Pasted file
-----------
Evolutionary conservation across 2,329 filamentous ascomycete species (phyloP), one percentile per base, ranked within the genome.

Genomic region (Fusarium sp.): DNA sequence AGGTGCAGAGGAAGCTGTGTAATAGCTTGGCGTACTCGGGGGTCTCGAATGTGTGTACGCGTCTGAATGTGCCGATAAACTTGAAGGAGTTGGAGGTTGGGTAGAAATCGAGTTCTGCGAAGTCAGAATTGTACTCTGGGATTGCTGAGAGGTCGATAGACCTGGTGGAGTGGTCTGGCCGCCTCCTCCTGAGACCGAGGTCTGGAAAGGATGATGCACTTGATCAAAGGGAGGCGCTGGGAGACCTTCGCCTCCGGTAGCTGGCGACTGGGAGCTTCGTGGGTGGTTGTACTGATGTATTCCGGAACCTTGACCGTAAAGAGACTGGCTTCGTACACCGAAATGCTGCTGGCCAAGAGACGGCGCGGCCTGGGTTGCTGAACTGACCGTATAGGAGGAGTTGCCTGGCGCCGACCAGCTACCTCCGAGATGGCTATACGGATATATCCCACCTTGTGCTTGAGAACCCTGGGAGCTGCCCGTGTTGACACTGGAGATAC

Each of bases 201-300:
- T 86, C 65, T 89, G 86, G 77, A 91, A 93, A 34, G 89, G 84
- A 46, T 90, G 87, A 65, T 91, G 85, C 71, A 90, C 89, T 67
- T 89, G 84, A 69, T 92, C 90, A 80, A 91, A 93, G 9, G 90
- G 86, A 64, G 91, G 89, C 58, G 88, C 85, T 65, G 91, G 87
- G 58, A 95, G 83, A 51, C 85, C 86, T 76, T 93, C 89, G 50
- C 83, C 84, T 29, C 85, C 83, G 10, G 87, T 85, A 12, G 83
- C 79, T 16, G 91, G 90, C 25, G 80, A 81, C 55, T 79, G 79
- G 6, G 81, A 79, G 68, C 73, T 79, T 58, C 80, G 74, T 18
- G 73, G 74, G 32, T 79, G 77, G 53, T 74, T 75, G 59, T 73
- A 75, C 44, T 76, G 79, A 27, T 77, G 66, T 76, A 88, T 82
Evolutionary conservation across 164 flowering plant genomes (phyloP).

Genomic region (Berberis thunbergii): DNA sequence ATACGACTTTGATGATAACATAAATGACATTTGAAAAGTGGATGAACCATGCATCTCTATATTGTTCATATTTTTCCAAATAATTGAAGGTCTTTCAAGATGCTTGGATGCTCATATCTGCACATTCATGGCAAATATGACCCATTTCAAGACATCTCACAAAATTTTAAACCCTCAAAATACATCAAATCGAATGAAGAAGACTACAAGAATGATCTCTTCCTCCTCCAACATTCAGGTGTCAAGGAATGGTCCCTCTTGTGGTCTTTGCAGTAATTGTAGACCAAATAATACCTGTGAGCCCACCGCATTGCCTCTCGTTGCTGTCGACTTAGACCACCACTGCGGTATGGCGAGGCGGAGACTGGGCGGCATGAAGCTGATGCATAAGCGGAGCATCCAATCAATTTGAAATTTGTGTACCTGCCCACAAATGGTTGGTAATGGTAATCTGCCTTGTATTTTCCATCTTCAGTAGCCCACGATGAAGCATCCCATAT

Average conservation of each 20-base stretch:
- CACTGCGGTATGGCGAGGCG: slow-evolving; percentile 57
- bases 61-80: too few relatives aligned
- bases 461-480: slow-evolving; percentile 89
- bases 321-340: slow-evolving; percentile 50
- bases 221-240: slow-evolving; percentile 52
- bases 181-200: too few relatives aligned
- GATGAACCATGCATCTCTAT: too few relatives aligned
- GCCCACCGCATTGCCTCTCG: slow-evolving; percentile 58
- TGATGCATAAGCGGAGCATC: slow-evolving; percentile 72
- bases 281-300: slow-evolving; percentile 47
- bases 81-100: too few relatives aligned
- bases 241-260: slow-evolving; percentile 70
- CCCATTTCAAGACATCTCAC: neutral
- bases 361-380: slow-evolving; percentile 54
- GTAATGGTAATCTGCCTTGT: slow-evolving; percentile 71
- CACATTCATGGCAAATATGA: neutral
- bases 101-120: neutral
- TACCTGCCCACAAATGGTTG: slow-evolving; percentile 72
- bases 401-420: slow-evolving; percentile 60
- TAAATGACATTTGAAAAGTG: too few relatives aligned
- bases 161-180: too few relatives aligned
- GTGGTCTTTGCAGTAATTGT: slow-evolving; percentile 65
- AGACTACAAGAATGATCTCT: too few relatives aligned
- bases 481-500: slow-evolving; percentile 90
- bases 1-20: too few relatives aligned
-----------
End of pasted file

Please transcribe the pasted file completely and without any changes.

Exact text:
Evolutionary conservation across 2,329 filamentous ascomycete species (phyloP), one percentile per base, ranked within the genome.

Genomic region (Fusarium sp.): DNA sequence AGGTGCAGAGGAAGCTGTGTAATAGCTTGGCGTACTCGGGGGTCTCGAATGTGTGTACGCGTCTGAATGTGCCGATAAACTTGAAGGAGTTGGAGGTTGGGTAGAAATCGAGTTCTGCGAAGTCAGAATTGTACTCTGGGATTGCTGAGAGGTCGATAGACCTGGTGGAGTGGTCTGGCCGCCTCCTCCTGAGACCGAGGTCTGGAAAGGATGATGCACTTGATCAAAGGGAGGCGCTGGGAGACCTTCGCCTCCGGTAGCTGGCGACTGGGAGCTTCGTGGGTGGTTGTACTGATGTATTCCGGAACCTTGACCGTAAAGAGACTGGCTTCGTACACCGAAATGCTGCTGGCCAAGAGACGGCGCGGCCTGGGTTGCTGAACTGACCGTATAGGAGGAGTTGCCTGGCGCCGACCAGCTACCTCCGAGATGGCTATACGGATATATCCCACCTTGTGCTTGAGAACCCTGGGAGCTGCCCGTGTTGACACTGGAGATAC

Each of bases 201-300:
- T 86, C 65, T 89, G 86, G 77, A 91, A 93, A 34, G 89, G 84
- A 46, T 90, G 87, A 65, T 91, G 85, C 71, A 90, C 89, T 67
- T 89, G 84, A 69, T 92, C 90, A 80, A 91, A 93, G 9, G 90
- G 86, A 64, G 91, G 89, C 58, G 88, C 85, T 65, G 91, G 87
- G 58, A 95, G 83, A 51, C 85, C 86, T 76, T 93, C 89, G 50
- C 83, C 84, T 29, C 85, C 83, G 10, G 87, T 85, A 12, G 83
- C 79, T 16, G 91, G 90, C 25, G 80, A 81, C 55, T 79, G 79
- G 6, G 81, A 79, G 68, C 73, T 79, T 58, C 80, G 74, T 18
- G 73, G 74, G 32, T 79, G 77, G 53, T 74, T 75, G 59, T 73
- A 75, C 44, T 76, G 79, A 27, T 77, G 66, T 76, A 88, T 82
Evolutionary conservation across 164 flowering plant genomes (phyloP).

Genomic region (Berberis thunbergii): DNA sequence ATACGACTTTGATGATAACATAAATGACATTTGAAAAGTGGATGAACCATGCATCTCTATATTGTTCATATTTTTCCAAATAATTGAAGGTCTTTCAAGATGCTTGGATGCTCATATCTGCACATTCATGGCAAATATGACCCATTTCAAGACATCTCACAAAATTTTAAACCCTCAAAATACATCAAATCGAATGAAGAAGACTACAAGAATGATCTCTTCCTCCTCCAACATTCAGGTGTCAAGGAATGGTCCCTCTTGTGGTCTTTGCAGTAATTGTAGACCAAATAATACCTGTGAGCCCACCGCATTGCCTCTCGTTGCTGTCGACTTAGACCACCACTGCGGTATGGCGAGGCGGAGACTGGGCGGCATGAAGCTGATGCATAAGCGGAGCATCCAATCAATTTGAAATTTGTGTACCTGCCCACAAATGGTTGGTAATGGTAATCTGCCTTGTATTTTCCATCTTCAGTAGCCCACGATGAAGCATCCCATAT

Average conservation of each 20-base stretch:
- CACTGCGGTATGGCGAGGCG: slow-evolving; percentile 57
- bases 61-80: too few relatives aligned
- bases 461-480: slow-evolving; percentile 89
- bases 321-340: slow-evolving; percentile 50
- bases 221-240: slow-evolving; percentile 52
- bases 181-200: too few relatives aligned
- GATGAACCATGCATCTCTAT: too few relatives aligned
- GCCCACCGCATTGCCTCTCG: slow-evolving; percentile 58
- TGATGCATAAGCGGAGCATC: slow-evolving; percentile 72
- bases 281-300: slow-evolving; percentile 47
- bases 81-100: too few relatives aligned
- bases 241-260: slow-evolving; percentile 70
- CCCATTTCAAGACATCTCAC: neutral
- bases 361-380: slow-evolving; percentile 54
- GTAATGGTAATCTGCCTTGT: slow-evolving; percentile 71
- CACATTCATGGCAAATATGA: neutral
- bases 101-120: neutral
- TACCTGCCCACAAATGGTTG: slow-evolving; percentile 72
- bases 401-420: slow-evolving; percentile 60
- TAAATGACATTTGAAAAGTG: too few relatives aligned
- bases 161-180: too few relatives aligned
- GTGGTCTTTGCAGTAATTGT: slow-evolving; percentile 65
- AGACTACAAGAATGATCTCT: too few relatives aligned
- bases 481-500: slow-evolving; percentile 90
- bases 1-20: too few relatives aligned